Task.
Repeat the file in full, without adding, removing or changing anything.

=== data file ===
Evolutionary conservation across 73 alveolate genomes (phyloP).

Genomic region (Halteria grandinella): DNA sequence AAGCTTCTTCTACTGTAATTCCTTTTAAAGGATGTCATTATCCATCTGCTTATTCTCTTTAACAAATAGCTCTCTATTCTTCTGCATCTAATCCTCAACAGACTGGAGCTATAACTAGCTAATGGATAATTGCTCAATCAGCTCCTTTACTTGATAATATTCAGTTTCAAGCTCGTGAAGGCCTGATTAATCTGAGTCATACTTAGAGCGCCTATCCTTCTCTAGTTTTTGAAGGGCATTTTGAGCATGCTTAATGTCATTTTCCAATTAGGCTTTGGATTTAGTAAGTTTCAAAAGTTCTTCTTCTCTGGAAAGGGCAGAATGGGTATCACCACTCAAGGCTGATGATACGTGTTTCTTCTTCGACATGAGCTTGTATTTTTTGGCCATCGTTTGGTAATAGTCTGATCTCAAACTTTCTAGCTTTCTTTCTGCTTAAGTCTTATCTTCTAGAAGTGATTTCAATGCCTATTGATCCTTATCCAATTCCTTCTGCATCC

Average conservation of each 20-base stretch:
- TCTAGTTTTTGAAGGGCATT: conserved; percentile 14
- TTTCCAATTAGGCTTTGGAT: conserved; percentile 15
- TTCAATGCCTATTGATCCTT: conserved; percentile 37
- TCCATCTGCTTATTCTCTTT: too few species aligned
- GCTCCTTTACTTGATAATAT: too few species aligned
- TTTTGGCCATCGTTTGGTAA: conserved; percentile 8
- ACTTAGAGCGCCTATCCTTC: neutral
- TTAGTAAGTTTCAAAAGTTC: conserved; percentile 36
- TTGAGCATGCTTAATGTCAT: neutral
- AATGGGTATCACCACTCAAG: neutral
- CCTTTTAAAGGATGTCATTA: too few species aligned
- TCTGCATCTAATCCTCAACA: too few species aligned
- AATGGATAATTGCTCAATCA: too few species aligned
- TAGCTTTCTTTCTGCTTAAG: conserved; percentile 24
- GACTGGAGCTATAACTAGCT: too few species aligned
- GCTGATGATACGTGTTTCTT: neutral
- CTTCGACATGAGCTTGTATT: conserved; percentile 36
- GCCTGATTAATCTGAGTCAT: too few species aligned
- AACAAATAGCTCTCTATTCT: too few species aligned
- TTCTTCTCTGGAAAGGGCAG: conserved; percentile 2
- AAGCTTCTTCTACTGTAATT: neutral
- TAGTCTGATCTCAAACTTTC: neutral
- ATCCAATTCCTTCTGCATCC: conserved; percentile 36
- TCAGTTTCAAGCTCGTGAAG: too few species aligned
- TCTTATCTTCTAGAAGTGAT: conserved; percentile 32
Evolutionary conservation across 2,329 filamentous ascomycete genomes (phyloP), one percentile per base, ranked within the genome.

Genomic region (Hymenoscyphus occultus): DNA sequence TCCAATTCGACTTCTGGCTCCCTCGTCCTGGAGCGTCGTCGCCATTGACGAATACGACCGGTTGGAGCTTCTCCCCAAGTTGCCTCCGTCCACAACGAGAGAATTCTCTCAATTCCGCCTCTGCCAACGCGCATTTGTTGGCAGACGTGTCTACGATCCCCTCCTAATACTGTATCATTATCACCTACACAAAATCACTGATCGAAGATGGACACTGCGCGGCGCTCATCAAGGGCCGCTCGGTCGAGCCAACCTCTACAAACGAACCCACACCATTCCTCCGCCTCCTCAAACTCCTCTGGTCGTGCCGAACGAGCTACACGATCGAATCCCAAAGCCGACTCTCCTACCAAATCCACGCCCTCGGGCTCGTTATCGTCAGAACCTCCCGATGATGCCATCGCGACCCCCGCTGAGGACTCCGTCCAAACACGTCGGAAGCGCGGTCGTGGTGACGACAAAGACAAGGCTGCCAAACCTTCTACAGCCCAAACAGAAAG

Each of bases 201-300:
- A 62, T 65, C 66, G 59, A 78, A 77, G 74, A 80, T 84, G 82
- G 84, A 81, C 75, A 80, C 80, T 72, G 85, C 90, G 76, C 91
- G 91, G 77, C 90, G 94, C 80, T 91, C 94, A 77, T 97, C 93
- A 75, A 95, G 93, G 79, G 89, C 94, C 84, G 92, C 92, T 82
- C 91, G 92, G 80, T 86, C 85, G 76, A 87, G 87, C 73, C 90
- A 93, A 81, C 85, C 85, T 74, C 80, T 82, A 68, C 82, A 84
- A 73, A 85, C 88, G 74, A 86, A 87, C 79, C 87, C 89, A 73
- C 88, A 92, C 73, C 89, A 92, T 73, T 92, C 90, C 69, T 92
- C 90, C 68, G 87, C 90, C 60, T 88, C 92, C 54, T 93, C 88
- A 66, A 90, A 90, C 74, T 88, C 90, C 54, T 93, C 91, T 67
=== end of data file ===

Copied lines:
Evolutionary conservation across 73 alveolate genomes (phyloP).

Genomic region (Halteria grandinella): DNA sequence AAGCTTCTTCTACTGTAATTCCTTTTAAAGGATGTCATTATCCATCTGCTTATTCTCTTTAACAAATAGCTCTCTATTCTTCTGCATCTAATCCTCAACAGACTGGAGCTATAACTAGCTAATGGATAATTGCTCAATCAGCTCCTTTACTTGATAATATTCAGTTTCAAGCTCGTGAAGGCCTGATTAATCTGAGTCATACTTAGAGCGCCTATCCTTCTCTAGTTTTTGAAGGGCATTTTGAGCATGCTTAATGTCATTTTCCAATTAGGCTTTGGATTTAGTAAGTTTCAAAAGTTCTTCTTCTCTGGAAAGGGCAGAATGGGTATCACCACTCAAGGCTGATGATACGTGTTTCTTCTTCGACATGAGCTTGTATTTTTTGGCCATCGTTTGGTAATAGTCTGATCTCAAACTTTCTAGCTTTCTTTCTGCTTAAGTCTTATCTTCTAGAAGTGATTTCAATGCCTATTGATCCTTATCCAATTCCTTCTGCATCC

Average conservation of each 20-base stretch:
- TCTAGTTTTTGAAGGGCATT: conserved; percentile 14
- TTTCCAATTAGGCTTTGGAT: conserved; percentile 15
- TTCAATGCCTATTGATCCTT: conserved; percentile 37
- TCCATCTGCTTATTCTCTTT: too few species aligned
- GCTCCTTTACTTGATAATAT: too few species aligned
- TTTTGGCCATCGTTTGGTAA: conserved; percentile 8
- ACTTAGAGCGCCTATCCTTC: neutral
- TTAGTAAGTTTCAAAAGTTC: conserved; percentile 36
- TTGAGCATGCTTAATGTCAT: neutral
- AATGGGTATCACCACTCAAG: neutral
- CCTTTTAAAGGATGTCATTA: too few species aligned
- TCTGCATCTAATCCTCAACA: too few species aligned
- AATGGATAATTGCTCAATCA: too few species aligned
- TAGCTTTCTTTCTGCTTAAG: conserved; percentile 24
- GACTGGAGCTATAACTAGCT: too few species aligned
- GCTGATGATACGTGTTTCTT: neutral
- CTTCGACATGAGCTTGTATT: conserved; percentile 36
- GCCTGATTAATCTGAGTCAT: too few species aligned
- AACAAATAGCTCTCTATTCT: too few species aligned
- TTCTTCTCTGGAAAGGGCAG: conserved; percentile 2
- AAGCTTCTTCTACTGTAATT: neutral
- TAGTCTGATCTCAAACTTTC: neutral
- ATCCAATTCCTTCTGCATCC: conserved; percentile 36
- TCAGTTTCAAGCTCGTGAAG: too few species aligned
- TCTTATCTTCTAGAAGTGAT: conserved; percentile 32
Evolutionary conservation across 2,329 filamentous ascomycete genomes (phyloP), one percentile per base, ranked within the genome.

Genomic region (Hymenoscyphus occultus): DNA sequence TCCAATTCGACTTCTGGCTCCCTCGTCCTGGAGCGTCGTCGCCATTGACGAATACGACCGGTTGGAGCTTCTCCCCAAGTTGCCTCCGTCCACAACGAGAGAATTCTCTCAATTCCGCCTCTGCCAACGCGCATTTGTTGGCAGACGTGTCTACGATCCCCTCCTAATACTGTATCATTATCACCTACACAAAATCACTGATCGAAGATGGACACTGCGCGGCGCTCATCAAGGGCCGCTCGGTCGAGCCAACCTCTACAAACGAACCCACACCATTCCTCCGCCTCCTCAAACTCCTCTGGTCGTGCCGAACGAGCTACACGATCGAATCCCAAAGCCGACTCTCCTACCAAATCCACGCCCTCGGGCTCGTTATCGTCAGAACCTCCCGATGATGCCATCGCGACCCCCGCTGAGGACTCCGTCCAAACACGTCGGAAGCGCGGTCGTGGTGACGACAAAGACAAGGCTGCCAAACCTTCTACAGCCCAAACAGAAAG

Each of bases 201-300:
- A 62, T 65, C 66, G 59, A 78, A 77, G 74, A 80, T 84, G 82
- G 84, A 81, C 75, A 80, C 80, T 72, G 85, C 90, G 76, C 91
- G 91, G 77, C 90, G 94, C 80, T 91, C 94, A 77, T 97, C 93
- A 75, A 95, G 93, G 79, G 89, C 94, C 84, G 92, C 92, T 82
- C 91, G 92, G 80, T 86, C 85, G 76, A 87, G 87, C 73, C 90
- A 93, A 81, C 85, C 85, T 74, C 80, T 82, A 68, C 82, A 84
- A 73, A 85, C 88, G 74, A 86, A 87, C 79, C 87, C 89, A 73
- C 88, A 92, C 73, C 89, A 92, T 73, T 92, C 90, C 69, T 92
- C 90, C 68, G 87, C 90, C 60, T 88, C 92, C 54, T 93, C 88
- A 66, A 90, A 90, C 74, T 88, C 90, C 54, T 93, C 91, T 67